Book Reviews: The Severity Of Murders, Or A Lone Man’s Death By Poison

April 19, 2020

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52 Weeks With Jesus by James Merritt

The De Zalze Murders by Julian Jansen

The Fatuous State Of Severity by Phumilani Pikoli

Lone Man’s Climb: A Journey Of Trauma, Tragedy And Triumph On K2 by Adrian Hayes

Death By Carbs by Paige Nick

Durban Poison: A Collection Of Vitriol And Wit by Ben Trovato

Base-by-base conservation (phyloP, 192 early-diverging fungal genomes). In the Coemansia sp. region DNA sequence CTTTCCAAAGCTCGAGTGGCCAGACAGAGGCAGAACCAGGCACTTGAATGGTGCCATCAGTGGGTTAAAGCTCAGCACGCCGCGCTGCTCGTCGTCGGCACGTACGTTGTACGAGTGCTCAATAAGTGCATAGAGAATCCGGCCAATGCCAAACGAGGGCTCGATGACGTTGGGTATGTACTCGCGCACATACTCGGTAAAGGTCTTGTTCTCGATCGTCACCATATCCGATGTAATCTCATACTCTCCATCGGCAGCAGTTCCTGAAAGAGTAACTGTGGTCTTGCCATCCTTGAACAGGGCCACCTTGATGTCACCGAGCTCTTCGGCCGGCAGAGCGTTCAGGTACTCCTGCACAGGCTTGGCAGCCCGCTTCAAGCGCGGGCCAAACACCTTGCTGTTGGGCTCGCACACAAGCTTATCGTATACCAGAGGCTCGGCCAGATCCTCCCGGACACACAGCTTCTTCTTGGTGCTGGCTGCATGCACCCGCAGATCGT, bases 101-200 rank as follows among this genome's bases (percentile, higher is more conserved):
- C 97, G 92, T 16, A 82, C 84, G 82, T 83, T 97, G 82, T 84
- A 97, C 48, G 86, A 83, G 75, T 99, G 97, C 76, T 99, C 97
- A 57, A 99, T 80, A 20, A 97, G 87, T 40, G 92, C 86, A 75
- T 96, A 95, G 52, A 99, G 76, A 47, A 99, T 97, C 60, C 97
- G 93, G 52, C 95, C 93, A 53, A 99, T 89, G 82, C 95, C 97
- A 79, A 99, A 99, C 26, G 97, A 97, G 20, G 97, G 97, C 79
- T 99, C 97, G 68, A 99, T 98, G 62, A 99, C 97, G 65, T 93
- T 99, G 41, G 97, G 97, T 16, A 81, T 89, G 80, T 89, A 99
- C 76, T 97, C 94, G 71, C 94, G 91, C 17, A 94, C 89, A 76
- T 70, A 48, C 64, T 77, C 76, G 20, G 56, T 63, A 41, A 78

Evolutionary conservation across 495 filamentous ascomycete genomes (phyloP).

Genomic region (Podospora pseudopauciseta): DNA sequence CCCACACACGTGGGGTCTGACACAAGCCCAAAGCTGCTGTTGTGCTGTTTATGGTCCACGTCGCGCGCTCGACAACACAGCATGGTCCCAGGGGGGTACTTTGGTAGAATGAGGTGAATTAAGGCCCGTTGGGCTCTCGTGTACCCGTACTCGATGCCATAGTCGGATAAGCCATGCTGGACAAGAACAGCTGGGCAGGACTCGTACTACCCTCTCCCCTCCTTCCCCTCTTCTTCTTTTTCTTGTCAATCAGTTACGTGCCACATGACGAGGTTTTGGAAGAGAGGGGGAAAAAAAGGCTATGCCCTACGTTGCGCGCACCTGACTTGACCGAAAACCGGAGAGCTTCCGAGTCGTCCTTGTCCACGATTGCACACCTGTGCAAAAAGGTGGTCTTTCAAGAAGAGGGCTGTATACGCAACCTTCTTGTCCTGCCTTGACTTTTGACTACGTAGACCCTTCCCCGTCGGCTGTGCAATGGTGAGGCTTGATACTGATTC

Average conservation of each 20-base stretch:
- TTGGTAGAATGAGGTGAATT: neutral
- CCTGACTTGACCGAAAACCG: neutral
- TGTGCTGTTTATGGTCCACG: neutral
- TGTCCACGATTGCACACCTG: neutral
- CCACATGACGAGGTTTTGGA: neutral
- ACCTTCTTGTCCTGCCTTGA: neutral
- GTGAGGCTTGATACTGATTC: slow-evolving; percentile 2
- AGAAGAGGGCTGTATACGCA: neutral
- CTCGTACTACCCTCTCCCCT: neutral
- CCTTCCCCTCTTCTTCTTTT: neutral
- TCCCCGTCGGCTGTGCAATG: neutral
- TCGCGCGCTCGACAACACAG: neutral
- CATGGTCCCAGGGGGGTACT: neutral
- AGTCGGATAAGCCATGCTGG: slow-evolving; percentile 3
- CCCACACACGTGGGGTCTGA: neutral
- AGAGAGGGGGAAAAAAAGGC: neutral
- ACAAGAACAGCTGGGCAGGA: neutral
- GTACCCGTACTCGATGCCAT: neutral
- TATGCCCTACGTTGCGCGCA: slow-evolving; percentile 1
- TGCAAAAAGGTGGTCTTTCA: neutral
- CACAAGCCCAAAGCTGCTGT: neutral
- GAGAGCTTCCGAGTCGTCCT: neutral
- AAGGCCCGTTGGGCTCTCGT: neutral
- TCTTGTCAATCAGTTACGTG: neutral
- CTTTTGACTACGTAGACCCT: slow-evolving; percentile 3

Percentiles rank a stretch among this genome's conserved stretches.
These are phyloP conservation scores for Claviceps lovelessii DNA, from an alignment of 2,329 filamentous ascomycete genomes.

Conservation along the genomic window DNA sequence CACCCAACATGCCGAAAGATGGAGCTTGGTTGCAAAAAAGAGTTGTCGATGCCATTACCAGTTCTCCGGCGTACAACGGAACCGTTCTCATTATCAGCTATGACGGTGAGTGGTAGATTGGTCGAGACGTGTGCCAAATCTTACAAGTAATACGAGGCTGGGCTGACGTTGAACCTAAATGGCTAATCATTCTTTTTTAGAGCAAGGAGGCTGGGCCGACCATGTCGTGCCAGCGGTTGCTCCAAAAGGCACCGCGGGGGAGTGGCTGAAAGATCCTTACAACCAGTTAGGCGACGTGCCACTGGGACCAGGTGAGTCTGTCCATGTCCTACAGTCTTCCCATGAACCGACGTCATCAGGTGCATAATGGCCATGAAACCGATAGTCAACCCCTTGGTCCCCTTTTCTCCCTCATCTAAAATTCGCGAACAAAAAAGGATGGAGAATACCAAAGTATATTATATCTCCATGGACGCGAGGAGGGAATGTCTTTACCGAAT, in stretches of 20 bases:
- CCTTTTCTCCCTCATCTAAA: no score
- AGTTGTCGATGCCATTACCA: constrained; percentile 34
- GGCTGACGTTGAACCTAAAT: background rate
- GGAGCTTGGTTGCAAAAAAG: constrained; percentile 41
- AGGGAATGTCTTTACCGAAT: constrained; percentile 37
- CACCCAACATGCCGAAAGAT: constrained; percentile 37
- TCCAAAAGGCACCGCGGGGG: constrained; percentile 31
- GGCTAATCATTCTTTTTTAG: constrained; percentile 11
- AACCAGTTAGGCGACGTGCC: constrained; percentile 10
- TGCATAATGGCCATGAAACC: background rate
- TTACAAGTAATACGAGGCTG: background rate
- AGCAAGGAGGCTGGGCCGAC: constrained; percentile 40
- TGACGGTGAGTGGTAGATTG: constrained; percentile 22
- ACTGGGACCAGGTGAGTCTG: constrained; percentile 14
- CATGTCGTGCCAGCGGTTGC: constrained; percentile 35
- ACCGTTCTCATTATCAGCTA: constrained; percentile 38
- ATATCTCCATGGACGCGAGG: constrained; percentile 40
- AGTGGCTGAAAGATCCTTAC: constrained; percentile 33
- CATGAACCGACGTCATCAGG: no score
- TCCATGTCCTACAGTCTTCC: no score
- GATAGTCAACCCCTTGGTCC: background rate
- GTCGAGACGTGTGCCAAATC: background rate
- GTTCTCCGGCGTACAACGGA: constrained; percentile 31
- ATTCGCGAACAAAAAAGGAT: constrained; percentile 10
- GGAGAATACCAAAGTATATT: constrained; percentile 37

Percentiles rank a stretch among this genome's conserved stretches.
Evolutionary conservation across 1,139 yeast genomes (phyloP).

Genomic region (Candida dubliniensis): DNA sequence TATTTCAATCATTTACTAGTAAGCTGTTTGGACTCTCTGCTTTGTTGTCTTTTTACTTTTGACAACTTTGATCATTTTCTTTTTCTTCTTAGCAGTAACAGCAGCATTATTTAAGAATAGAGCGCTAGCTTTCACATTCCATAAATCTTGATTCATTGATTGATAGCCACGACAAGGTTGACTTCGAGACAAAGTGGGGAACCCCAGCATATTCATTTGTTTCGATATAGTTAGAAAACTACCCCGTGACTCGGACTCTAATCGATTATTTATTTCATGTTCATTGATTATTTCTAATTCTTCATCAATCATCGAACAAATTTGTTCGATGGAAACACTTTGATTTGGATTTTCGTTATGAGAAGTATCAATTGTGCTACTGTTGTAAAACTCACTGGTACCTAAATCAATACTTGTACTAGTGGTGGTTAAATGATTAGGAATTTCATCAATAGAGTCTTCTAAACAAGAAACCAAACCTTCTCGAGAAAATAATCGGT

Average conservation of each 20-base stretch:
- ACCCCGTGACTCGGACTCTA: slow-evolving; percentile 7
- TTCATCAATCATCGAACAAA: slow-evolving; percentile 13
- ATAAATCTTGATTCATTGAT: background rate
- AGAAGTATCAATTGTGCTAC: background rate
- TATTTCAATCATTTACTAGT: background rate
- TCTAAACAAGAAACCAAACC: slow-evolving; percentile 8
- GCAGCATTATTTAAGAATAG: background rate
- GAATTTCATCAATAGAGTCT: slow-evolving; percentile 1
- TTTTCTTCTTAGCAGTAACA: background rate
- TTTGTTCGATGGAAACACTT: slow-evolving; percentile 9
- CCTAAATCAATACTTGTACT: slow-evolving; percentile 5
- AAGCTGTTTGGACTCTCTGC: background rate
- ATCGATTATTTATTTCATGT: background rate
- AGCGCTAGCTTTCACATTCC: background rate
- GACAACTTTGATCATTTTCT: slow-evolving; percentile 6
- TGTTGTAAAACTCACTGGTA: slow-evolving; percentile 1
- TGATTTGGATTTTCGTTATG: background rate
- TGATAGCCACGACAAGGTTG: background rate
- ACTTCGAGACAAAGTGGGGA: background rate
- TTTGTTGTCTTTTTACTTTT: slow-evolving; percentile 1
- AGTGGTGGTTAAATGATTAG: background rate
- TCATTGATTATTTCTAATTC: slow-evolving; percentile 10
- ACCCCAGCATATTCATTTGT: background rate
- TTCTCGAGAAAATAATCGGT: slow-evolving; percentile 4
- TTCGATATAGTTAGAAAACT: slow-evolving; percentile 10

Many devotionals are, while well-intentioned and helpful at some level, too superficial to actually make much of a difference in terms of intellectual or educational value. American pastor, author and broadcaster James Merritt aims a little higher than that with the collection of lessons in 52 Weeks With Jesus, each of which has its own focus, grouped under a number of themes. And these themes are interesting, thought-provoking and challenging, rather than clichéd and comfortable. So there is the section called Jesus, The Transformer, with sub-sections titled A Misfit Among Misfits and A Messy Messiah – not the sentiments expressed in the usual pretty notebooks with flowers and butterflies on the cover. Elsewhere, there are sustained studies on aspects of Jesus’ miracles, His teaching, His storytelling, His leadership and ultimately, in a sub-section called Dead Man Walking, His triumph. Each study sees Merritt introduce a passage of scripture or an incident in which Jesus was involved, and then give a useful analysis of the text and some suggestions for responses the readers could consider. As the title suggests, there is only one study per week, though of course that schedule can be ignored – and probably will be as you are stimulated by the perspectives presented and press on to learn more. This is an excellent resource that will yield value each tie it is read. – BD